West Highland White Terrier, Westy, Dog Portrait
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Terrier Dog Group

The terriers are among the broadest group of breeds around. They range in size from a tiny toy Yorkie to the huge Airedale, from the scrappy but small Westie to the sometimes sweet, sometimes ferocious American Pit Bull Terrier.

In between are a whole smorgasbord of breeds. Jack Russells remain a great favorite, thanks to their happy nature and endless energy. Cairns and Scotties retain their ranks near the top, thanks to a good dose of Scottish charm and their stellar good looks. Fox Terriers, whether Wire-Haired or Smooth, are another breed that captures the hearts of many, just as the famous Asta did decades ago in the Thin Man films.

Most of these breeds began over 200 years ago as working dogs, developed to hunt game, control rat populations or chase off varmints. The attributes that were selected for to produce the needed behavior – fearlessness, endless endurance, great strength in a small size and others – have sometimes come back to haunt modern owners. Terriers can be a trial.

The terrier temperament continues all these generations later. Their sometimes stubborn, but always-ready-for-play attitude can make training a challenge. Terriers, even more so than the average dog, require great patience and persistence. The rewards are great, though. Terriers are extremely loyal. They bond well with their family or special person.

Terriers do require a moderate amount of care, however. Long-haired, silky Yorkies need regular brushing. But they have no undercoat, so shedding is minimal. The dense undercoat and rough fur of a Kerry Blue, similarly, will take regular clipping and good treatment to keep the dog’s coat in good condition.

Because they’re so competitive and high-energy, many terriers won’t take well to regular hair and nail grooming, either. More so than most breeds, it’s important to establish early in their lives that you are the alpha dog and will allow no rebellion.

To help with that task, modern dog owners are lucky in having an array of gear at their disposal. For some individual dogs a simple but sturdy collar and leash is enough. Many others will need, for their sake and yours, a strong chest halter and maybe even a muzzle.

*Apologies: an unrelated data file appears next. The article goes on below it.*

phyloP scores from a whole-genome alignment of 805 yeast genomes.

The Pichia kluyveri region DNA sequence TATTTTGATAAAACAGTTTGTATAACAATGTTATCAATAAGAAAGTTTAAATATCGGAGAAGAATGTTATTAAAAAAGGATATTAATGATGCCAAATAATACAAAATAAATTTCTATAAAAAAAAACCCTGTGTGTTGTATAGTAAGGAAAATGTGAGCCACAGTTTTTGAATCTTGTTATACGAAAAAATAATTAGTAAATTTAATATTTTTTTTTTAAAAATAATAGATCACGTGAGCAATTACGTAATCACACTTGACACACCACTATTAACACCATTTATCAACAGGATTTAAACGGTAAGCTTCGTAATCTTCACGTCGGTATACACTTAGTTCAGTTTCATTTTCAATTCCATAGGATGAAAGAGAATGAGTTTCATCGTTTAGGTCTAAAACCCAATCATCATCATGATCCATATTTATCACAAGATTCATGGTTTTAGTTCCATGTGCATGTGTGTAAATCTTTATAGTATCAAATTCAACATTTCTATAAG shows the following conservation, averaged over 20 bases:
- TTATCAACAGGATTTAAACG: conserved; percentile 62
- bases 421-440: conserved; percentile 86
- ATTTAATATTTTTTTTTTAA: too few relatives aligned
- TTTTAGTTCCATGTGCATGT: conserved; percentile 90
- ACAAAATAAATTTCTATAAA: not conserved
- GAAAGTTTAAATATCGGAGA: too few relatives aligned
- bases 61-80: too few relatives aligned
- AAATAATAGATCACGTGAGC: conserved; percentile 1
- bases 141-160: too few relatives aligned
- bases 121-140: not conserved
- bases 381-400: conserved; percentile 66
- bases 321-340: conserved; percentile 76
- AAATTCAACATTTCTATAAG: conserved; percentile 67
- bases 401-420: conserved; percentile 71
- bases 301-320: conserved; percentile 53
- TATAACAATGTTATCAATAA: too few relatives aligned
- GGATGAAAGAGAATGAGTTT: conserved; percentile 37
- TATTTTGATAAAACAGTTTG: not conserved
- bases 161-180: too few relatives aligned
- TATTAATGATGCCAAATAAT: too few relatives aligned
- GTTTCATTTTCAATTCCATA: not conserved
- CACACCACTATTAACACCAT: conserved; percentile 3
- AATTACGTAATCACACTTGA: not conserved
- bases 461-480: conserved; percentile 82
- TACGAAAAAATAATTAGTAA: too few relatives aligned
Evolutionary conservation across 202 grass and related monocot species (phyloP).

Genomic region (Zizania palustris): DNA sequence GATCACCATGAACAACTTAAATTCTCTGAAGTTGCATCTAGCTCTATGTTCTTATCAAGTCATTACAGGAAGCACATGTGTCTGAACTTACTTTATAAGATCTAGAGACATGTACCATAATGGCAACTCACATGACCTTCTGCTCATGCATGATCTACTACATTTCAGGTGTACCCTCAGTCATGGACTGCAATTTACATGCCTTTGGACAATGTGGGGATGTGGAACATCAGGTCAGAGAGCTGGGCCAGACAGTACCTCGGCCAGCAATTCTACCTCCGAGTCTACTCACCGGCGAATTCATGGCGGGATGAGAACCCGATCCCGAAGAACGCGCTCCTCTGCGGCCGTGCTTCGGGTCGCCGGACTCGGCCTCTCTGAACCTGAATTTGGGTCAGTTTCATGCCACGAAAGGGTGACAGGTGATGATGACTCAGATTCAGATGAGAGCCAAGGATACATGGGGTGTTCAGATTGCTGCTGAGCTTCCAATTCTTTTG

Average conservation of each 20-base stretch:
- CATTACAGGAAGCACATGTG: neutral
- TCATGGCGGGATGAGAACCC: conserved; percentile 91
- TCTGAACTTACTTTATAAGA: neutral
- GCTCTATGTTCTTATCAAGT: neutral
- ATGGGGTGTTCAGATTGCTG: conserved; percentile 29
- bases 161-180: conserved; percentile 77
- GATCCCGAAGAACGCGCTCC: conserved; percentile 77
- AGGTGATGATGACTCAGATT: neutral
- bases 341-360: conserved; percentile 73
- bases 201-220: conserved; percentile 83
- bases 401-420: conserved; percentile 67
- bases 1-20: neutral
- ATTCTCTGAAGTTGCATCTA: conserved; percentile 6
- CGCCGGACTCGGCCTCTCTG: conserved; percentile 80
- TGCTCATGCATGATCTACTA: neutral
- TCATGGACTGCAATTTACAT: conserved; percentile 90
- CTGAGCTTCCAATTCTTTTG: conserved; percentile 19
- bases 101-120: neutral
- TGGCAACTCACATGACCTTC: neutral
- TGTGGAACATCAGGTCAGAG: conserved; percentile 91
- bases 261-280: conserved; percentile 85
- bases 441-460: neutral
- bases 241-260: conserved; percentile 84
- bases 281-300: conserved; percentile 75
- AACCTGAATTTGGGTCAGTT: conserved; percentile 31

Caring for them requires  taking great precautions with their diet. Some breeds have sensitive stomachs. The Boston Terrier is an example that demonstrates this more clearly than most. They’re not alone, though. More than one Yorkie has frustrated its owner by requiring considerable research to find just the right food.

Some terrier breeds are also more prone than others to certain diseases, such as cardiomyopathy and von Willebrand’s disease. On the whole, all dog diseases are relatively rare (today, at least, thankfully). But terriers come in for their share or perhaps a little more.

Still, despite all the challenges of housebreaking, training, grooming, and diet, owning a terrier is one of the most rewarding options for those seeking a dog. That is, at least according to those who should know best: their human companions.

  1. Airedale Terrier
  2. American Hairless Terrier
  3. American Staffordshire Terrier
  4. Australian Terrier
  5. Bedlington Terrier
  6. Border Terrier 
  7. Bull Terrier
  8. Cairn Terrier
  9. Cesky Terrier
  10. Dandie Dinmont Terrier
  11. Glen of Imaal Terrier
  12. Irish Terrier
  13. Kerry Blue Terrier
  14. Lakeland Terrier
  15. Manchester Terrier
  16. Miniature Bull Terrier
  17. Miniature Schnauzer
  18. Norfolk Terrier
  19. Norwich Terrier
  20. Parson Russell Terrier
  21. Rat Terrier
  22. Russell Terrier
  23. Scottish Terrier
  24. Sealyham Terrier
  25. Skye Terrier
  26. Smooth Fox Terrier
  27. Soft Coated Wheaten Terrier
  28. Staffordshire Bull Terrier
  29. Welsh Terrier
  30. West Highland White Terrier
  31. Wire Fox Terrier

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